A Purpose in Suffering


Kelsey’s Story: Since I was a little girl, I have always loved learning about other cultures. Combined with my love for Jesus, my interest in other people and places helped me develop an interest in sharing Christ cross-culturally. After serving on several short-term mission trips and as a missions intern for a local church, I began to explore the idea of long-term missions. Soon God opened a door for me to move to Southeast Asia and live with a missionary family.

I picked up and moved without going through any training and with no official connection with a missions agency. I simply went as a single woman to assist with home school for a family. Due to my lack of training, I wasn’t ready for all I would encounter in another culture. Often existing struggles in one’s home culture are magnified in a different culture. With a personal history of untreated anxiety and depression, I found my problems quickly became worse than ever before.

While living in Southeast Asia, I struggled with anxiety and depression in ways I never thought possible. The joy of life had slipped through my hands and I couldn’t seem to get it back. Each passing day was a struggle to complete because of the loss of joy.

Each day, I had multiple crippling panic attacks that left me on the floor or flat on my bed. I could never quite recover from one to the next. I knew they were coming, yet they were still unexpected when they came.

I was afraid to go to bed because I knew when I woke up, it would start all over again. It was like a bad dream on repeat. I never quite knew how I was going to make it through the day, but God always brought me through.

I felt trapped in my own body, drowning and alone, unable to see a way out. Friends said I was a skeleton of the Kelsey they had known. It was terrifying feeling that way. I started medication and counseling. I exercised and spent time with friends. Yet I still felt like I was drowning as I sought to deal with my anxiety and depression and a whole new culture. The life and comforts I knew were gone.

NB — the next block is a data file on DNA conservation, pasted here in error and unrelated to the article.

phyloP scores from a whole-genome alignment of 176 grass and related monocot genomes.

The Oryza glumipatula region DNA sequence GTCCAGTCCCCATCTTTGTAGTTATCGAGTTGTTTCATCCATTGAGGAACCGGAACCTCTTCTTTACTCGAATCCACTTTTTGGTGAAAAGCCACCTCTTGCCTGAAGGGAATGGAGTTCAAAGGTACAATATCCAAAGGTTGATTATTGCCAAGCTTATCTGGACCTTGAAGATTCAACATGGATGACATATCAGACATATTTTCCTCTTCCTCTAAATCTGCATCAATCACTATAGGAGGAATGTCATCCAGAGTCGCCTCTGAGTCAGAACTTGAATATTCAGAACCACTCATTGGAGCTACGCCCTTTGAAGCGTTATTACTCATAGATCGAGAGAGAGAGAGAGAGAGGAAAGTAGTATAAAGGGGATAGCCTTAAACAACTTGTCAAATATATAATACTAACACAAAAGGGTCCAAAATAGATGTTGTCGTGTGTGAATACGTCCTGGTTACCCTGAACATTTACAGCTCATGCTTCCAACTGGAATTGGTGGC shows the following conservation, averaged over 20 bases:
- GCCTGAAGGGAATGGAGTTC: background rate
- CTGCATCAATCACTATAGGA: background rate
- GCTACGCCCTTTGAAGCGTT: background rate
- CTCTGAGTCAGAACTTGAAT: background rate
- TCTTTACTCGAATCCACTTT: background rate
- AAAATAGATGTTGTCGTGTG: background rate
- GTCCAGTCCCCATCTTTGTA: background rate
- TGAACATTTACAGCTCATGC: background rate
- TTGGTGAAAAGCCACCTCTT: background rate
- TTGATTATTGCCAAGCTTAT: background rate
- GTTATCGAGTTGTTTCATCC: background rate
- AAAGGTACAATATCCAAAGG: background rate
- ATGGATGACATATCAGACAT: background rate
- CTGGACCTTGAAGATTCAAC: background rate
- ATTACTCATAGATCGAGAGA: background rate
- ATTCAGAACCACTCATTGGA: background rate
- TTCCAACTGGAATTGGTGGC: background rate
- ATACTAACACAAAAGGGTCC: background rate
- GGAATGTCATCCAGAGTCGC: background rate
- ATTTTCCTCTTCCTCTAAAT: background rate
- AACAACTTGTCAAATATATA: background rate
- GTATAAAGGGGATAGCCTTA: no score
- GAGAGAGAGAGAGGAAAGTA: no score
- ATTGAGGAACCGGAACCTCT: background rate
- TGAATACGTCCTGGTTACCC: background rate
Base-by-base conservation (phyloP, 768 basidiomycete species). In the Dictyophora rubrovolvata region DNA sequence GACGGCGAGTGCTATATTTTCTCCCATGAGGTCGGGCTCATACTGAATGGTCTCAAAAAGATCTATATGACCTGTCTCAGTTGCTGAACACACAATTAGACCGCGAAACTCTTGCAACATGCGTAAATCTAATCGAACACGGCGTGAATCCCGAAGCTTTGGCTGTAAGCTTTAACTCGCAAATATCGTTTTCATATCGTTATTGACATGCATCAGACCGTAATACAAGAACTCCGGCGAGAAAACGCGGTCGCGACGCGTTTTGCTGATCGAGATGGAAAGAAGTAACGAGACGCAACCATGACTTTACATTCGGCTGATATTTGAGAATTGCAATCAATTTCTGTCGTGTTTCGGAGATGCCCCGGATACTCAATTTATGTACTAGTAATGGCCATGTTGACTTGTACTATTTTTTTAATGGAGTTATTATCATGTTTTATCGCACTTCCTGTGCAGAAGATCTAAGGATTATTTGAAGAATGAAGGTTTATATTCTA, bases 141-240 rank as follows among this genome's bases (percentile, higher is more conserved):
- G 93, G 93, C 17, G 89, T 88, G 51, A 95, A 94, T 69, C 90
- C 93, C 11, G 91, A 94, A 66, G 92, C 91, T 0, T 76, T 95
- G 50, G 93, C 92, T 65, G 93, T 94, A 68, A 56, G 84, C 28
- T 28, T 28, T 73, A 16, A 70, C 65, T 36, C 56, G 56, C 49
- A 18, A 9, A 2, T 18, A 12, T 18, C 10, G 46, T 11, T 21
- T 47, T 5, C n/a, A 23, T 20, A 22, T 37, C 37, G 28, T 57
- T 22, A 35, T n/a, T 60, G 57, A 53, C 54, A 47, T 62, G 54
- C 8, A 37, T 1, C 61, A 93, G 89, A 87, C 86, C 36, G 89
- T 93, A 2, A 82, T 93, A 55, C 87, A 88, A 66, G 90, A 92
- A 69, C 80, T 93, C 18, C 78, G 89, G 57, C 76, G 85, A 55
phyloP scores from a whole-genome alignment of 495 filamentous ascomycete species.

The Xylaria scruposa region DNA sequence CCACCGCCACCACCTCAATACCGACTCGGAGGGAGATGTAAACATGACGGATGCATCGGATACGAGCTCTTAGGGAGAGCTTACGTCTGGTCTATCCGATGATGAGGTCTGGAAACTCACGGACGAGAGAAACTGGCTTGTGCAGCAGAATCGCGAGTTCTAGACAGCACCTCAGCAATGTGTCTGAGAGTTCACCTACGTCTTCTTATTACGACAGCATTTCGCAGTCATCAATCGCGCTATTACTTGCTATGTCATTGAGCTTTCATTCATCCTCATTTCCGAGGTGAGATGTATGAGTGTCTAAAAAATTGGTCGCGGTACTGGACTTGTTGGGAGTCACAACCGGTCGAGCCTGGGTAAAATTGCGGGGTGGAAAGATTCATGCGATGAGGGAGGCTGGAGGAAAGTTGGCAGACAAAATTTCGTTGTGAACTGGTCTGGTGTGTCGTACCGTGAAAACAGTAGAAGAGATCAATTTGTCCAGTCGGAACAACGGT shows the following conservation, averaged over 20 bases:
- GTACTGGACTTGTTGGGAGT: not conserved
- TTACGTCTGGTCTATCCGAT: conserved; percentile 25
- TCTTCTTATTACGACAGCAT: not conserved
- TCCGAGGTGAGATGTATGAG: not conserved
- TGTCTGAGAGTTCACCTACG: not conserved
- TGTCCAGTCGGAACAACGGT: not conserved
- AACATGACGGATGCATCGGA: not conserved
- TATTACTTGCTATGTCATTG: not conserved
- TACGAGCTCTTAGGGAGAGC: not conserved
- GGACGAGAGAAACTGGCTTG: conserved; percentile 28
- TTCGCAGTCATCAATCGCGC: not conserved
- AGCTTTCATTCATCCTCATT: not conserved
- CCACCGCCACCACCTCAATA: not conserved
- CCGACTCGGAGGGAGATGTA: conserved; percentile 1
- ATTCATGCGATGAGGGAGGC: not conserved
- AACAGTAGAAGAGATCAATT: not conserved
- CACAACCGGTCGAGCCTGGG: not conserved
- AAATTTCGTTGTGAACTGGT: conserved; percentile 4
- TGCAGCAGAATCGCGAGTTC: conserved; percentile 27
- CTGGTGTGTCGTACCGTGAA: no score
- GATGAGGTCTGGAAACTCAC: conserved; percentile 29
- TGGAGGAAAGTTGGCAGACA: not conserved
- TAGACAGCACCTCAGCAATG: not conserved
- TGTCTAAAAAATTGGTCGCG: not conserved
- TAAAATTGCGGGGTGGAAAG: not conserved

The only One who got me through each day was Jesus. He was all I had. My only choice was to lean into Him. He sustained me as I learned to trust my Savior in a way I never had before. He was drawing me nearer to Him, and I fell in love with Him more each day.

I couldn’t see the light in the darkness, but I knew Jesus did. He was my light in the darkness. I didn’t know where I was headed or what the purpose was for my suffering, but I knew Jesus did. I knew that I might not ever see the purpose on this side of eternity, but I knew there had to be one.

He heard me. He heard me when I was flat on my face or on my knees crying out to Him. He knew my struggle. He knew I physically ached from head to toe. He knew the battle I was fighting because He was in the battle with me. As I was losing my grip on joy, I knew I just had to hold onto Jesus. More importantly, Jesus had His grip on me.

Six weeks into my time in Southeast Asia, I had lost 50 pounds and was not a version of Kelsey anyone recognized. After much prayer and counsel, I and others who cared about me decided it was best for me to move back home. This decision brought a whole new battle – one of failure and shame. I didn’t want to face everyone who would wonder why I was back in the States. I didn’t want to face my perfectionist, type-A self. I had to loosen the grip from my original plan. I had to give the lies of failure and shame to God. I had to rest my weakness in the grace of God and the Resurrection power of Jesus. I had to press into Him as I walked into the unknown.

After time and healing, I got to a point where I was okay with not knowing why I went through that horrible experience. But in God’s grace, He made it clear that I would serve others more effectively because of that season. In God’s redemptive plan, He has brought my story full circle. I am now the Missionary Care Director at a local church. My job is to love and care for missionaries all over the world. I get to help meet them in the middle of their difficult times. If it weren’t for my experience in Southeast Asia, I wouldn’t understand as well what missionaries walk through, especially single women. Because I lacked the preparation and care I needed then, I can help and care more compassionately for missionaries. I don’t want anyone to walk through what I did, and I get to step into the gap for others.

God always has a plan in our pain and suffering. He allows nothing to go to waste. We might not know on this side of eternity what His plan and purpose are, but we can trust that God does. He is Sovereign, constant and Keeper of His promises. We can trust that He will use every heartache. As Psalm 56:8 says, “You have kept count of my tossings; put my tears in your bottle. Are they not in your book?”

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